By E. Michael Johnson
Week in and week out, the equipment scene shifts on the PGA Tour. At the Sony Open in Hawaii that meant new drivers for Russell Henley and Brendan Steele, new irons for Keegan Bradley and a new putter for Marc Leishman based on 20-plus-year-old technology. Oh, and an expanded tour staff for PXG as well. Here are some of the more notable changes at Waialae Country Club.
Leishman’s new, old putter
Marc Leishman shot rounds of 66-65-65-65 at the Sony Open in Hawaii in his first week using a new Odyssey White Hot OG #1 WS putter with a red Stroke Lab shaft. The OG stands for “Original Gangster,” and it is apropos here as the putter incorporates an insert with exact same composition of the original White Hot that debuted in 2000—a two-part cast urethane mixture pressed into sheets that matched the golf ball cover material on the first Callaway golf ball, the Rule 35. At the Sony Leishman posted a .643 strokes gained/putting mark, which ranked 29th in the field.
Henley debuts new Titleist TSi4 driver
Titleist’s TS4 driver was designed to expressly concentrate on a crucial component of distance: spin reduction. Although the company has not formally introduced the follow-up TSi4, Russell Henley had one in the bag at the Sony. If the TSi4 follows the design goal of the TS4, expect it to be an extreme low-spin option, targeted mainly (but not exclusively) toward that small segment of generally higher swing speed players looking to control spin to increase distance. According to Titleist Director of Player Promotion J.J. Van Wezenbeeck, “Russell was seeing more speed off the face but was really blown away on TSi4’s forgiveness versus what he had been playing in the prior generation TS4.” Henley, who finished T-11 while averaging 305.3 yards off the tee, used the 10-degree version with a KBS TD 80 shaft.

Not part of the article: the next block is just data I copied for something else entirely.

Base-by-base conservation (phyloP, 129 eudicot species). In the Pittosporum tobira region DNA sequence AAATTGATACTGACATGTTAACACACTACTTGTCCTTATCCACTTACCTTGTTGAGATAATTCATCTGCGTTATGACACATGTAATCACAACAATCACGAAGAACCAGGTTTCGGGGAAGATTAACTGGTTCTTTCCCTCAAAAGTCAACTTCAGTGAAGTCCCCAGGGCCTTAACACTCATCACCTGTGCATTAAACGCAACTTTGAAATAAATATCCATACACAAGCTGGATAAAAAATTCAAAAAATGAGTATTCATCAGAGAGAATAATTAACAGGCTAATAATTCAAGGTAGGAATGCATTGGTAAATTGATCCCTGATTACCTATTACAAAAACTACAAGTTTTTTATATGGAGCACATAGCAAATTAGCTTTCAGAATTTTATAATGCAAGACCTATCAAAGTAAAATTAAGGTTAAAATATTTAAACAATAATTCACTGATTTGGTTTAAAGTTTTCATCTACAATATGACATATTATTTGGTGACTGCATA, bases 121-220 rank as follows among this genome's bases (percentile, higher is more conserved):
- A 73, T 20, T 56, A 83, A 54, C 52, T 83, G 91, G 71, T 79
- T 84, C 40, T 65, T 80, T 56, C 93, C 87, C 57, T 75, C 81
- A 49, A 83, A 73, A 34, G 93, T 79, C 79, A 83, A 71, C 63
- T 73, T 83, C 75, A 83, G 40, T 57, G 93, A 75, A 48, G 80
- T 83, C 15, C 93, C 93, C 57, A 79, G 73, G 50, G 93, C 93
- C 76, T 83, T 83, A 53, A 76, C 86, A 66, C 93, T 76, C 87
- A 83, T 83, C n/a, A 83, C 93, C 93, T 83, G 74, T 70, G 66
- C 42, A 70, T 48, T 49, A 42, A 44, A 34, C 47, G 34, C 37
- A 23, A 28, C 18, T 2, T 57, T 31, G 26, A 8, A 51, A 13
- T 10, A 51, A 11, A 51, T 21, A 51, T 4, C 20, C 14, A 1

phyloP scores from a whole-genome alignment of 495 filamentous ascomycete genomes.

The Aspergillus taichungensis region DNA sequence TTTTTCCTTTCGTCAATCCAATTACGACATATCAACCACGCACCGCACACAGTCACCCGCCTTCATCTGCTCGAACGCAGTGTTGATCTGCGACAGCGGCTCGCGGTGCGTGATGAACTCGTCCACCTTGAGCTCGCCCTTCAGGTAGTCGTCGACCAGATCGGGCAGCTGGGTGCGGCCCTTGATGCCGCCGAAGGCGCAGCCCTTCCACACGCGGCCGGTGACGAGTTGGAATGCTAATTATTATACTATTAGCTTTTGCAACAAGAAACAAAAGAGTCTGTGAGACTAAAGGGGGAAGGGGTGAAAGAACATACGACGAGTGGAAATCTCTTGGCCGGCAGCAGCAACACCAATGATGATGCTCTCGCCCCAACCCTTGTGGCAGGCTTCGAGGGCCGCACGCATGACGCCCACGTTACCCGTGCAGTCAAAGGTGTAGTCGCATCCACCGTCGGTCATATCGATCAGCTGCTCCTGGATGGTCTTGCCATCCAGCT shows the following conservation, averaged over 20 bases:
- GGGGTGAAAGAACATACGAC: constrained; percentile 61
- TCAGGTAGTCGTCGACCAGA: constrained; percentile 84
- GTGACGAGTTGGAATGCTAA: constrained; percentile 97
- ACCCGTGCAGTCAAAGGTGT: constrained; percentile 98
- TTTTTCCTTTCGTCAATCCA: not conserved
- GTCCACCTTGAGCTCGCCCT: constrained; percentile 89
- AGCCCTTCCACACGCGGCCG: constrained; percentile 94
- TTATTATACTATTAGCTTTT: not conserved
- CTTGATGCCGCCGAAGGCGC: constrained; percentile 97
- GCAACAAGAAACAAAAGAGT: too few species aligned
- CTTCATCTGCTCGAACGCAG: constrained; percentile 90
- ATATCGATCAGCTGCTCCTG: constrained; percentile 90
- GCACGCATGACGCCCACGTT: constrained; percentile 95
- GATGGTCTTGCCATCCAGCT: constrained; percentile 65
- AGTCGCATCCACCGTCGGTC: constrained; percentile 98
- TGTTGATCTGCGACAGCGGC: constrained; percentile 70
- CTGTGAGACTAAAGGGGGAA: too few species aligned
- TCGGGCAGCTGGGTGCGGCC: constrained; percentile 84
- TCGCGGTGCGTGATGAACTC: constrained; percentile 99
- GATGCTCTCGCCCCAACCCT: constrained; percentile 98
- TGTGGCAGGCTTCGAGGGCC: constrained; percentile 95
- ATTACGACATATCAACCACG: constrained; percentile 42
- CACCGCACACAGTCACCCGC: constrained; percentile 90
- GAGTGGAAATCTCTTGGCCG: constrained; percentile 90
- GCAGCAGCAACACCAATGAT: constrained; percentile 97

TaylorMade SIM2 driver in Steele’s bag
It was surely disappointing for 54-hole leader Brendan Steele not to convert on another lead at Waialae, but he can still be proud of a T-4 finish in his first week playing a 9-degree TaylorMade SIM2 driver with a Fujikura Ventus X shaft. Although TaylorMade is till mum on the details of the club, photographs reveal the distinctive sole shape of the original SIM will be retained. That idea was to improve aerodynamic shaping while at the same time provide for a deep and low center of gravity for more stability on off-center hits and lower spin through an angled keel element on the sole. There is also a slot toward the front of the sole, what the company calls a “speed pocket,” designed to improve face deflection across the face particularly on low face impacts. Noticeable is that neither driver features any visible movable weight, a key feature of most TaylorMade drivers since 2004. Steele averaged 310 yards off the tee at Waialae, ranking 28th for the week, an improvement over his 2020-'21 season rank of 110th in strokes gained/off the tee.
New Srixon irons work well for former PGA champ
It’s difficult to shoot under par and miss the cut by three shots, but that’s what happened to Keegan Bradley at the Sony. Still, don’t put the blame on the new set of Srixon ZX7 irons he put in play. The 2011 PGA champ hit 31 of 36 greens (86.11 percent) and picked up 3.808 strokes on approaches to the green. Bradley’s irons are a half inch longer than standard in length and 1 degree upright. The shafts are True Temper Dynamic Gold X100 with Lamkin Crossline grips. According to the company’s tour rep, Bradley made the switch to the ZX7s because they have a much softer feel than his previous irons and better turf interaction.
PXG more than doubles its PGA Tour staff
Don’t look now but PXG now has one of the larger tour staffs on the PGA Tour, with 14 on board after a number of signings prior to the Sony Open in Hawaii. The company added Kyle Stanley, Jim Herman, Hudson Swafford, Sung Kang, Danny Lee, Luke List, Henrik Norlander and Adam Schenk to play its clubs. Said three-time PGA Tour winner Herman: “I have played with PXG staff players in the past, and I have always been intrigued with how I would play with PXG equipment. Once I swung PXG Irons, I instantly knew I needed them in my bag.”